For those of you who’ve ever idealized life in the (latin american) tropics, might I offer a few highlights of my week as a reminder that paradise is a matter of perspective? Oh, and a heads up to those of you with weak stomachs:
1. Walking through our hood on our way to buy bananas, Estella and I heard the rumble of a diesel truck accompanied by the distinct sound of liquid being sprayed from a high-pressure hose. Just then (to my disgust, though not to my surprise), a “mosquito truck” rounded the corner and headed straight for us. We crossed to the opposite side of the road, covered our mouths and noses and watched in silent (spring) horror as the driver drenched dozens of laughing loungers, grateful for a moment’s relief from the heat as if it were 1960. We headed home, closed all doors and windows and prayed to the gods of neurotransmission while the (DDT?) truck emptied its tank on our neighborhood like a backyard mister.
2. The mosquitos following that spray were totally non-existent for about 24 hours and then the craziest thing happened. Desperately thirsty, neurologically-disturbed mutant mosquitos emerged from who-knows-where to suck whatever moisture they could from the compost and toilet bowls while the toxins took their toll. That night, even more came out of the concrete, moving with uncharacteristically spastic and clumsy flight and attacked us through our bedsheets ruthlessly, unlike any mosquitos I’ve ever experienced (and I grew up in Wisconsin where mosquitos compete with robins for the state bird). If my whole family turns up with a rare dengue/cancer combo, you’ll know why.
3. You don’t even want to know the size of the ticks we just found inside our dog’s ear.
4. It’s campaign season, which means that politicians plaster enormous posters of themselves all over town, then drive around in trucks with blown out speakers bungeed to the top while screaming promises of a better tomorrow barely audible over Gangnum Style (an attempt to increase young voter turn-out?).
5. The rainy season has begun, meaning that the air is now heavy with all the heady smells of a Mexican summer: savory grilled meats, giant tropical flowers, rotting mango, dog shit and week-old garbage.
6. Speaking of garbage, our trash bin (top of page) has apparently been pegged as public, as only one black bag in that stinky mess came from us.
7. The ants have moved in again following their winter retreat. At any given time, there are at least four different two-lane highways through the house, the empty-mandible lanes moving markedly mas rapido than the ones with wide loads. Some work the compost bowl, others are clearly addicted to sugar, a third group prefers almonds but will settle for pecans in a pinch and another still would probably claim pescatarianism if the trash pail pickins weren’t so darn delicious.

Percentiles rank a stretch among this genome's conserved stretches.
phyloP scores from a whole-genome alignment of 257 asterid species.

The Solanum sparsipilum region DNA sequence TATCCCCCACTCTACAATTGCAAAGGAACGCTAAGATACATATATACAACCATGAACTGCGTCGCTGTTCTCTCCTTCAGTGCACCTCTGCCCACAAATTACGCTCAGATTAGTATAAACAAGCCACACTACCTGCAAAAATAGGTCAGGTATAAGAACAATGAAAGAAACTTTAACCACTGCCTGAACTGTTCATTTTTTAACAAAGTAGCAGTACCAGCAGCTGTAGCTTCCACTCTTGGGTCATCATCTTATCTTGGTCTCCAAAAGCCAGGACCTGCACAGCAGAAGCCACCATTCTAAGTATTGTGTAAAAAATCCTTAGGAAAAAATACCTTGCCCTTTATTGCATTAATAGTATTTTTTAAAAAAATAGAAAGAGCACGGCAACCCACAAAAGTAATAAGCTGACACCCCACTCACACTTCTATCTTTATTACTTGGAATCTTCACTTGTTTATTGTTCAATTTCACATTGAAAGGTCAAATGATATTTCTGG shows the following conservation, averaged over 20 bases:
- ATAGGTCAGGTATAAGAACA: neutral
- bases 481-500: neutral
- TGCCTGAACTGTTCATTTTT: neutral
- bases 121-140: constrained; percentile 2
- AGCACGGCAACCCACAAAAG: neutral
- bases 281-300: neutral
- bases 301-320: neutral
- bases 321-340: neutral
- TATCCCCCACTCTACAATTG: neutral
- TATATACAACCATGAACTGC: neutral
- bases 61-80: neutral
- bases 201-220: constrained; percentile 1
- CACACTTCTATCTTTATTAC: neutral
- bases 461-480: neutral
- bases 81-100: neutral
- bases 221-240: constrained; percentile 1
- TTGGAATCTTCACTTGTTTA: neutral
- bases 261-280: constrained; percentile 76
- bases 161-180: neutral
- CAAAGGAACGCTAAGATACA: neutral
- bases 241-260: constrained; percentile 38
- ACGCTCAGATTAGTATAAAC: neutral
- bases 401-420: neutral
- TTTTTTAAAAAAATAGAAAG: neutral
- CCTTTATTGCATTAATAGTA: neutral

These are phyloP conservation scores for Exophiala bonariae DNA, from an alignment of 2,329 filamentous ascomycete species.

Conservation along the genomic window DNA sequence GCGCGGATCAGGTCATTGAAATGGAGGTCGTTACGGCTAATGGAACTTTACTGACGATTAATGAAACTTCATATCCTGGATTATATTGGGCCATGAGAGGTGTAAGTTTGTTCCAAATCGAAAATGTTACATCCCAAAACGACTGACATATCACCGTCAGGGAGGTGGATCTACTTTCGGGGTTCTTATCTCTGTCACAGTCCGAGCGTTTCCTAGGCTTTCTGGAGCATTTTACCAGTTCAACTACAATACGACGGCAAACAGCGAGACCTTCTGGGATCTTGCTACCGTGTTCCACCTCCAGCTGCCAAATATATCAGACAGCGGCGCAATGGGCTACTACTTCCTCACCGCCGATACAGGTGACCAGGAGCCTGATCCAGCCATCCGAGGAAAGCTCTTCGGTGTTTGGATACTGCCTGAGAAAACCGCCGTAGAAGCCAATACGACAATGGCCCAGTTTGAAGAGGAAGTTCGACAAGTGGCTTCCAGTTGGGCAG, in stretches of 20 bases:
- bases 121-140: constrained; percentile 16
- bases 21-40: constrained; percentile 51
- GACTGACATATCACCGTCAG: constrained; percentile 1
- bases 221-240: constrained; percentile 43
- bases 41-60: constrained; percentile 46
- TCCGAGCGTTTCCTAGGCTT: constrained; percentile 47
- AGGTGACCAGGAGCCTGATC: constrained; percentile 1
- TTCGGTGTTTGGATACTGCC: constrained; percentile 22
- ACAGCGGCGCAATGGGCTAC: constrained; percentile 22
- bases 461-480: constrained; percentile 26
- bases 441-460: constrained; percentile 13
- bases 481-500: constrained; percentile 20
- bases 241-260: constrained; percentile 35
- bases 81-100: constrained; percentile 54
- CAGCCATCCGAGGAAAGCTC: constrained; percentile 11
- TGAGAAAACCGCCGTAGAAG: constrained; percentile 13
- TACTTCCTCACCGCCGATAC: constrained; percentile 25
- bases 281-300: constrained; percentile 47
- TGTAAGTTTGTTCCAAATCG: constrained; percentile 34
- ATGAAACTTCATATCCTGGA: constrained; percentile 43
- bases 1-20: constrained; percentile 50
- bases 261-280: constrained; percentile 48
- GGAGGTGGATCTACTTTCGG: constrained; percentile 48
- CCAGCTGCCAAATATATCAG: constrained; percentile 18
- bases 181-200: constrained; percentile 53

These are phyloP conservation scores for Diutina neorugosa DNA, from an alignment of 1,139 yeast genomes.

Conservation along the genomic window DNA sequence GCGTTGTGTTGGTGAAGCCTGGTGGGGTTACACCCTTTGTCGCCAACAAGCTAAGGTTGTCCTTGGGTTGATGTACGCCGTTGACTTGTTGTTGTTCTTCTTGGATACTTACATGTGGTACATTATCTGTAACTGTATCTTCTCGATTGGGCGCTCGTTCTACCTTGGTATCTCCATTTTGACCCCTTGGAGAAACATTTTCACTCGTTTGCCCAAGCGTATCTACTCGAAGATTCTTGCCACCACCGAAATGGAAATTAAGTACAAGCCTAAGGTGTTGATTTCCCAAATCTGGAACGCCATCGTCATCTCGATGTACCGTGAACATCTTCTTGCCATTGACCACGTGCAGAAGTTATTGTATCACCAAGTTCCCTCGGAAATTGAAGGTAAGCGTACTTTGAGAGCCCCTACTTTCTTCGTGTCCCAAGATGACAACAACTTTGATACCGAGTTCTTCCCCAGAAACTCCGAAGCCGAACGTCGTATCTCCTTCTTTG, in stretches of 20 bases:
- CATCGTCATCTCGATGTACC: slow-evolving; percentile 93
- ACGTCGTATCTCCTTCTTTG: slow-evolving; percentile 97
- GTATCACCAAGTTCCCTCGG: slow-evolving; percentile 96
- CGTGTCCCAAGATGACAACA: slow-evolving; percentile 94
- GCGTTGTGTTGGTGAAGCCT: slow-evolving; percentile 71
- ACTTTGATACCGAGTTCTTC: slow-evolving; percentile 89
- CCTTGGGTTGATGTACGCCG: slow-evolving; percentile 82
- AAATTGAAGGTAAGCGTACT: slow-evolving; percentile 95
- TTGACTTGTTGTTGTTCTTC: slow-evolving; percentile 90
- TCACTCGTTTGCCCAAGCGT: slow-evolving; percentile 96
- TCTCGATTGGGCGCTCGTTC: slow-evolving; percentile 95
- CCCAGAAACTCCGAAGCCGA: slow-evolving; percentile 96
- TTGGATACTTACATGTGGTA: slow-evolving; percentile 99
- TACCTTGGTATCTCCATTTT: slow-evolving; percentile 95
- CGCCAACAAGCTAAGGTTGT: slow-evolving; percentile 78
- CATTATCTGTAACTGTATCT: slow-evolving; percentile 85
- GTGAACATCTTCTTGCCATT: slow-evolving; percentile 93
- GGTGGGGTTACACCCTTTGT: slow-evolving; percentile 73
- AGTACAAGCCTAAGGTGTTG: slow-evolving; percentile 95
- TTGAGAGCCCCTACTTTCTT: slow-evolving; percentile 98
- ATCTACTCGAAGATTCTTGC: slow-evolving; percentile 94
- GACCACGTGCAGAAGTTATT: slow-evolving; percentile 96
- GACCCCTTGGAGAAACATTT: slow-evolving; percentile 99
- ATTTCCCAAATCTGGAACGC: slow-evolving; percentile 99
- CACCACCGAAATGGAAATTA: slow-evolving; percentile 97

8. Our electric bill was 9000 pesos this month (I don’t even want to know what the exchange rate is right now), cementing our suspicion (following the fair in the fall and now the one in April) that the street vendors have been “borrowing” our electricity.
9. Because we had not received a bill (they slip the loose piece of paper under our gate at random) and you can’t actually pay for your services without said paper in hand, our electricity was cut off this week (which means, of course, we were also without water).
10. After hours-long negotiations at the bank to actually access that kind of money, and upon paying royally for that carnie auctioneer to scream into his mic every night for a week (again, through blown out speakers), Hunter was assured our power would be reconnected by 2:00 pm yesterday. What they really meant, however, was “We’re going to give you a time because you, as a gringo, are accustomed to being given definitives, and I, as a Mexican public service worker who deals with bureaucratic bullshit every day am accustomed to making promises that mean absolutely nothing. Oh, and make that 2:00 Friday. If you’re lucky.”
11. Not a local in town would actually be surprised by the fact that — because I am married to a brilliantly resourceful, uninhibited man who also deals with Mexican bureaucracy on a daily basis — Hunter found some random electrician on a moped and paid him 100 pesos to come over and reconnect the power, because that’s just what you do here.
12. And last, but not least (Heidi, don’t watch this) this is what tropical summer looks like inside a two-day-old bag of trash. If you think “baby flies” it’s a little less gross?
Happy summer everyone! Here’s to cultivating paradise within!